The next day, the same experiment took place, but without any electric shocks given. The odor group was exposed to the scent of almond extract while in the special container while the other group had no scent exposure. The idea was to prompt the mice to recall the fearful memory of being shocked — something all the animals did, as evidenced by significant activation of the hippocampus.
The memory recall session was repeated again 20 days later. In the no-odor group, the prefrontal cortex was activated, suggesting it was responsible for processing the fear memory, as researchers had expected. In the odor group, however, significant activity was still observed in the hippocampus. Ramirez noted:8
“[This finding suggests] that we can bias the hippocampus to come back online at a timepoint when we wouldn’t expect it to be online anymore because the memory is too old. Odor can act as a cue to reinvigorate or reenergize that memory with detail.”
It’s possible that odors may delay a memory being processed in the prefrontal cortex, or that an odor reactivates the hippocampus to restore details of a memory that’s already shifted to the prefrontal cortex.
While the specifics aren’t yet known, it’s possible that odors could be harnessed to help people with PTSD actively recall traumatic memories, so that they could then be suppressed or dampened using behavioral interventions.
“Now that we know that odor can shift memories to become more hippocampus dependent, we could potentially develop strategies that engage or disengage the hippocampus,” Ramirez said, adding, “We can potentially view memory as its own kind of drug — as an antidepressant or [anxiety reducer]. And [odor] could be an experimentally controllable factor that we could deliver to people. It may be a very powerful tool.”9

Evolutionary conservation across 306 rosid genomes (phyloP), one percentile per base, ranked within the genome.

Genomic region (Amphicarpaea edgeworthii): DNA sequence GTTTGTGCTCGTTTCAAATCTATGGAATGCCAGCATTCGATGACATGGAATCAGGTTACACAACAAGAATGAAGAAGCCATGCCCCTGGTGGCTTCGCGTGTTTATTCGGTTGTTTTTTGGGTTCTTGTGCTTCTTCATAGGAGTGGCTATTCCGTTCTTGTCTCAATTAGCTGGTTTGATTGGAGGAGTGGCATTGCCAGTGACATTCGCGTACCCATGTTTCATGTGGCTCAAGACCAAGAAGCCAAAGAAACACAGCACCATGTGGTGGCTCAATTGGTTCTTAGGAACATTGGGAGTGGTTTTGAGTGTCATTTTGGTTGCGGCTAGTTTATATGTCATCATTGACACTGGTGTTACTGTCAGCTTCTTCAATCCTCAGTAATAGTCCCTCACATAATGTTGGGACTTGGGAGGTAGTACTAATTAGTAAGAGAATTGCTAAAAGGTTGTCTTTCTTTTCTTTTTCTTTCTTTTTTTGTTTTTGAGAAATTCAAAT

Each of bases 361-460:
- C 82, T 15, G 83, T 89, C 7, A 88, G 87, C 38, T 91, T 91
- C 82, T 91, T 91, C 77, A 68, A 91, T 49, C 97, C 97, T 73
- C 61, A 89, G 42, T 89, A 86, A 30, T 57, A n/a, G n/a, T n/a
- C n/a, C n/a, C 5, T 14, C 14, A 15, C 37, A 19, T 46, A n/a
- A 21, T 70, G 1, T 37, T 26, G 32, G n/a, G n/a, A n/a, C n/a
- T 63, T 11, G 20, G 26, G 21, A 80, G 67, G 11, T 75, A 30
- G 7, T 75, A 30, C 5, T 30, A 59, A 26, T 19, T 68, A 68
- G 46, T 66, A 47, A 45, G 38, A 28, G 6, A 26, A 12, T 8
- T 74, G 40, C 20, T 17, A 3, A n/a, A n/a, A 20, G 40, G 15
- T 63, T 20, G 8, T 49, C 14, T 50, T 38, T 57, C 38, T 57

Memories Induced by Scent Are More Emotional
Odor-evoked memory is dubbed the “Proust phenomenon” after a literary anecdote where Marcel Proust took a bite of a biscuit dipped in Linden tea and was transported to a moment in his childhood that he had long forgotten. Odor-evoked memories, Herz explained, are unique from memories evoked by other stimuli, such as verbal or visual stimuli.
Not only are they more rare and less frequently thought about, but they tend to come from early in life, typically within the first decade. What’s more, autobiographical memories triggered by odors tend to be much more emotional and have the perception of bringing people back to the original time and place that their memories occurred.
Part of the unique intensity of odor-evoked memories has to do with the way scent is processed by your brain. Smells get routed through your olfactory bulb, which the smell-analyzing region in your brain. It’s closely connected to your amygdala and hippocampus, brain regions that handle memory and emotion. According to Herz:10
“Odor-evoked memories are exceptionally viscerally involving because the neuroanatomy of olfaction has a privileged and unique connection to the neural substrates of emotion and associative learning.